For the first time, Microsoft is publishing its content removal requests—most of which involve the removal of links from its Bing search engine.
Germany will make telcos share customer data with the police – Even as the European Union attempts to tighten privacy laws, law-enforcement interests have won a battle in Germany: A new law forces communications service providers there to once again make data about their customers’ communications available to police.
On Friday morning, the German parliament approved a law requiring ISPs and mobile and fixed telecommunications operators to retain communications metadata for up to ten weeks.
The country has had an on-again, off-again affair with telecommunications data retention, first introducing a law requiring it in 2008 to comply with a European Union directive.
The German Federal Constitutional Court overturned that law in March 2010 after finding it conflicted with Germany’s privacy laws, prompting the European Commission to take the country to court in May 2012 to enforce the directive.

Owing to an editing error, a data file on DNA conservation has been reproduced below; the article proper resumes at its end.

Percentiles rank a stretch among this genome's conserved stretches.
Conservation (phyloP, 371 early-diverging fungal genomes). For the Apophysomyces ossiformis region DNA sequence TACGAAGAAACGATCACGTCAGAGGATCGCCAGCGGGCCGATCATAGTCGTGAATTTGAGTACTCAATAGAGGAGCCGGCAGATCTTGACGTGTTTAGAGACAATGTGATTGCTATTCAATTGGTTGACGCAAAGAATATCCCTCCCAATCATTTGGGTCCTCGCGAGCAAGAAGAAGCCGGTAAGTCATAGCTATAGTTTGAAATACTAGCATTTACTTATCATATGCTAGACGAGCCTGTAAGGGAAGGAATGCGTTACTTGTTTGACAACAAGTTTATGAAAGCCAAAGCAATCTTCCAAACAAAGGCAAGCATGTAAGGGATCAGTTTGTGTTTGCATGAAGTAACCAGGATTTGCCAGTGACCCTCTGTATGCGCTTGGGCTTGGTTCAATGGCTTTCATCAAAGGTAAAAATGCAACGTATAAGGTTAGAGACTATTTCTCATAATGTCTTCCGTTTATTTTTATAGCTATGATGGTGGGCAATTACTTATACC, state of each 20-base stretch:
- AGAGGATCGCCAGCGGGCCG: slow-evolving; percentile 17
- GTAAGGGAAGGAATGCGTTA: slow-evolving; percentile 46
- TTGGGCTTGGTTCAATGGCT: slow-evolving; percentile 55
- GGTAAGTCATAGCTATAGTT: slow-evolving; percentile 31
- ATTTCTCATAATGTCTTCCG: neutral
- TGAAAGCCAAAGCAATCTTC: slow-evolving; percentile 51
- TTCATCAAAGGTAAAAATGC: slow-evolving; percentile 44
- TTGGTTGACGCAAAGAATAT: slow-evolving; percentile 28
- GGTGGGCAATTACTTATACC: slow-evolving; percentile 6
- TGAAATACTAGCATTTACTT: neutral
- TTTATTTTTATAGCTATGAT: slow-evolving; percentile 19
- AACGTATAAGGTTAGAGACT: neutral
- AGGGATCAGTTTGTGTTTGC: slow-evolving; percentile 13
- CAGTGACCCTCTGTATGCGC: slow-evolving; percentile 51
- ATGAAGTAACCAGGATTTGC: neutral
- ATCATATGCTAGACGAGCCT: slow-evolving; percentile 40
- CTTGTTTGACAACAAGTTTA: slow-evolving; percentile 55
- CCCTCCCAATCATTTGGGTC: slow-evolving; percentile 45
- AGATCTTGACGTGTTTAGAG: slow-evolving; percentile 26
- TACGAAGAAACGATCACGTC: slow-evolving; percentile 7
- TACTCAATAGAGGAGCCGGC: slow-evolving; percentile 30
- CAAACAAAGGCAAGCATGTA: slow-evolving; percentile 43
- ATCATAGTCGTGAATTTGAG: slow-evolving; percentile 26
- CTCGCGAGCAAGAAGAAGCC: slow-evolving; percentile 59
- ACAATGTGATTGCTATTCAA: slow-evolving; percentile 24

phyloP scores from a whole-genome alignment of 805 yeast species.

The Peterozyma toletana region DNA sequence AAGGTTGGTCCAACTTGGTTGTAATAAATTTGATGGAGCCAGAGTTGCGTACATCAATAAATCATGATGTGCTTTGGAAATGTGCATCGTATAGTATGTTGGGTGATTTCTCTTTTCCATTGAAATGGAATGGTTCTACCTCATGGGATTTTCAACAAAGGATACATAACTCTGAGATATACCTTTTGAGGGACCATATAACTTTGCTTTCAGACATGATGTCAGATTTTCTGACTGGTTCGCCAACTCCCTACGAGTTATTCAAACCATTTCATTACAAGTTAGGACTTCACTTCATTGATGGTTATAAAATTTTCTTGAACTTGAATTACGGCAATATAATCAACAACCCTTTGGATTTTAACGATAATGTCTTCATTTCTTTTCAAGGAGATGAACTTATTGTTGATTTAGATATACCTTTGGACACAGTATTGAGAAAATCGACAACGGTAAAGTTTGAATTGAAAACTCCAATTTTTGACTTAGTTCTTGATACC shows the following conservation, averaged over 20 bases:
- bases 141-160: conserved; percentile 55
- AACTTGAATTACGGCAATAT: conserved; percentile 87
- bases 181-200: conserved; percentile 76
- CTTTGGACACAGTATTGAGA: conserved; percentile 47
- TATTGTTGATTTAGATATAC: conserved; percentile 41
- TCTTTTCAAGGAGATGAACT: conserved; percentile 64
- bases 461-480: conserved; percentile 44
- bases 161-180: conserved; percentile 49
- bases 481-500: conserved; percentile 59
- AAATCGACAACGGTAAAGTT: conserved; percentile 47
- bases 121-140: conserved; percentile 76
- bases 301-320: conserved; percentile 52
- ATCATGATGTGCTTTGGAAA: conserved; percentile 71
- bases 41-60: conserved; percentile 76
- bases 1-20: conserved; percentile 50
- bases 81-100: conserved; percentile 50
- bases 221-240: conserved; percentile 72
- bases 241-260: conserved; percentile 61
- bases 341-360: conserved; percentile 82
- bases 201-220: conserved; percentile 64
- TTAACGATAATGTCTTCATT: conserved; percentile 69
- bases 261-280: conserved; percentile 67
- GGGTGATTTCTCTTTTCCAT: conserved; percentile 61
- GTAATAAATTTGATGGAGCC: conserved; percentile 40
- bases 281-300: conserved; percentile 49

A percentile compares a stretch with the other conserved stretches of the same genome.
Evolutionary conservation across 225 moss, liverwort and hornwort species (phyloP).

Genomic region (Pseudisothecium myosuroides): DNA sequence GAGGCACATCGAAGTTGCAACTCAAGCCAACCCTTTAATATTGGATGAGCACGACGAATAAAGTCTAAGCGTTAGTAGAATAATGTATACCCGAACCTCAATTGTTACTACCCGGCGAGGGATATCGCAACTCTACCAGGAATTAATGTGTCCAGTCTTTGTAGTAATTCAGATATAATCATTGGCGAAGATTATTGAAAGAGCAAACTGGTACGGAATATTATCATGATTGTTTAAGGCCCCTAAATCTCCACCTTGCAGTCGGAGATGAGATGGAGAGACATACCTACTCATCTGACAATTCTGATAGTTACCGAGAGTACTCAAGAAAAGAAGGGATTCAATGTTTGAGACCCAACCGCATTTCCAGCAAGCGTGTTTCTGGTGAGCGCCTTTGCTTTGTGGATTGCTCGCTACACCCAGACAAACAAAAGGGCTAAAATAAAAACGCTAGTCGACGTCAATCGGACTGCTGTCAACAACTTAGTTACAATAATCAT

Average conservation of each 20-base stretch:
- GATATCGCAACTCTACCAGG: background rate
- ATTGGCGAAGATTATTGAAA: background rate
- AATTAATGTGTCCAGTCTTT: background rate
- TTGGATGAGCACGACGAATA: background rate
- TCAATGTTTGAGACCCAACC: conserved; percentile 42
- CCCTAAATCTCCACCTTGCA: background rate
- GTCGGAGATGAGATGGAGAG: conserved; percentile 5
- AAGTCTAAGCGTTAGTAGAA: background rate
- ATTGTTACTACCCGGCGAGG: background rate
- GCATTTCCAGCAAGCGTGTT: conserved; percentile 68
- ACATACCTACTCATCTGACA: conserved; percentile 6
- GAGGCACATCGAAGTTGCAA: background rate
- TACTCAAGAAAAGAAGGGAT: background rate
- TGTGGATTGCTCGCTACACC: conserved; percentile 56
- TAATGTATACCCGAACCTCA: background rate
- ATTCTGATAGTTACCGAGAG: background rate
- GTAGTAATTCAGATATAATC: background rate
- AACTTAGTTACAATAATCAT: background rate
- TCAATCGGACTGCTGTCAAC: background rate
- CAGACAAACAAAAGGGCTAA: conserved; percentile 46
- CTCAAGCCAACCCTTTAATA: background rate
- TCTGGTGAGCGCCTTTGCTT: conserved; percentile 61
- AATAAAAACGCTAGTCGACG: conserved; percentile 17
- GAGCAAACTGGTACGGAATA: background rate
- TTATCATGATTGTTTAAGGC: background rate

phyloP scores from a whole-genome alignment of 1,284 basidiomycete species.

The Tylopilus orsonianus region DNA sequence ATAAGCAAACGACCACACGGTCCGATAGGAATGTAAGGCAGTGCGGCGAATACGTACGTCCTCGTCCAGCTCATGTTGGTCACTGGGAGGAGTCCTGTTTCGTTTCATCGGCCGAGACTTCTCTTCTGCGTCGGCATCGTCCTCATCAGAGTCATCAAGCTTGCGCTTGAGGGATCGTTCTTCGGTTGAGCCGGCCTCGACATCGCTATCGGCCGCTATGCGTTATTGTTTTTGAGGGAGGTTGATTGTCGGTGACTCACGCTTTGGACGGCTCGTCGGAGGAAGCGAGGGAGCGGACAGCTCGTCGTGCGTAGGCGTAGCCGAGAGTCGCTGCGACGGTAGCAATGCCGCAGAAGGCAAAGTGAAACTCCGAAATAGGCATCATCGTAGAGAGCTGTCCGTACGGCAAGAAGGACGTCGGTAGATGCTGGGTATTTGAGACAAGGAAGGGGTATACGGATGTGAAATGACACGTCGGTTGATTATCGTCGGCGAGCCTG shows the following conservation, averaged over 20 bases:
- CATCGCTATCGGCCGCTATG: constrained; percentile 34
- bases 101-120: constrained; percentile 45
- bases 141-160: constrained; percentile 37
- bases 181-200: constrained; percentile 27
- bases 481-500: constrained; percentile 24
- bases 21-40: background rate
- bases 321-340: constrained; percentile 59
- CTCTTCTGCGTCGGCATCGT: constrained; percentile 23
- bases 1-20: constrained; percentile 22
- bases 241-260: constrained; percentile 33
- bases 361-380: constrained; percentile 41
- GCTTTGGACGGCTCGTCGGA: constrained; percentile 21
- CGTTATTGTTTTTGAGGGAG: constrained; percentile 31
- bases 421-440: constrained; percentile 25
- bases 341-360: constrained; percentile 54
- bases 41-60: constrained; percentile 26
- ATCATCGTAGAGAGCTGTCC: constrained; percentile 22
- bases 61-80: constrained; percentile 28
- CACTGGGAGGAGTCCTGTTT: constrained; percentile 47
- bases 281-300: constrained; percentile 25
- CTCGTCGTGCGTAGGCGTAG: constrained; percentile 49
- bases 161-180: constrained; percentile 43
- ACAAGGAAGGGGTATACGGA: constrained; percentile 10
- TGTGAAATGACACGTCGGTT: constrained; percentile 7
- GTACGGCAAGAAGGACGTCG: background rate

Google, Facebook and peers criticize CISA bill ahead of Senate consideration – A trade group representing Facebook, Google, Yahoo and other tech and communications companies has come down heavily against the Cybersecurity Information Sharing Act of 2015, a controversial bill in the U.S. that is intended to encourage businesses to share information about cyberthreats with the government.
The Computer & Communications Industry Association claims that the mechanism CISA prescribes for the sharing of cyberthreat information does not adequately protect users’ privacy or put an appropriate limit on the permissible uses of information shared with the government.
The bill, in addition, “authorizes entities to employ network defense measures that might cause collateral harm to the systems of innocent third parties,” the CCIA said in a blog post Thursday.
CISA, which would give businesses immunity from customer lawsuits when they share cyberthreat data with the government, is due for consideration by the U.S. Senate in the coming weeks.
Critics of the bill are concerned that the provisions of the bill could be used by companies to hand over customers’ personal data to government intelligence agencies such as the National Security Agency. Cyberthreat information-sharing may not have prevented several recent attacks on government agencies, according to experts.
A personal note:
If you are a Canadian, like me, please get out and vote today in the most important election in generations. It’s time to put a stop to the “Lost Decade” forced on this country by the criminal gang who refer to themselves as the Harper Government.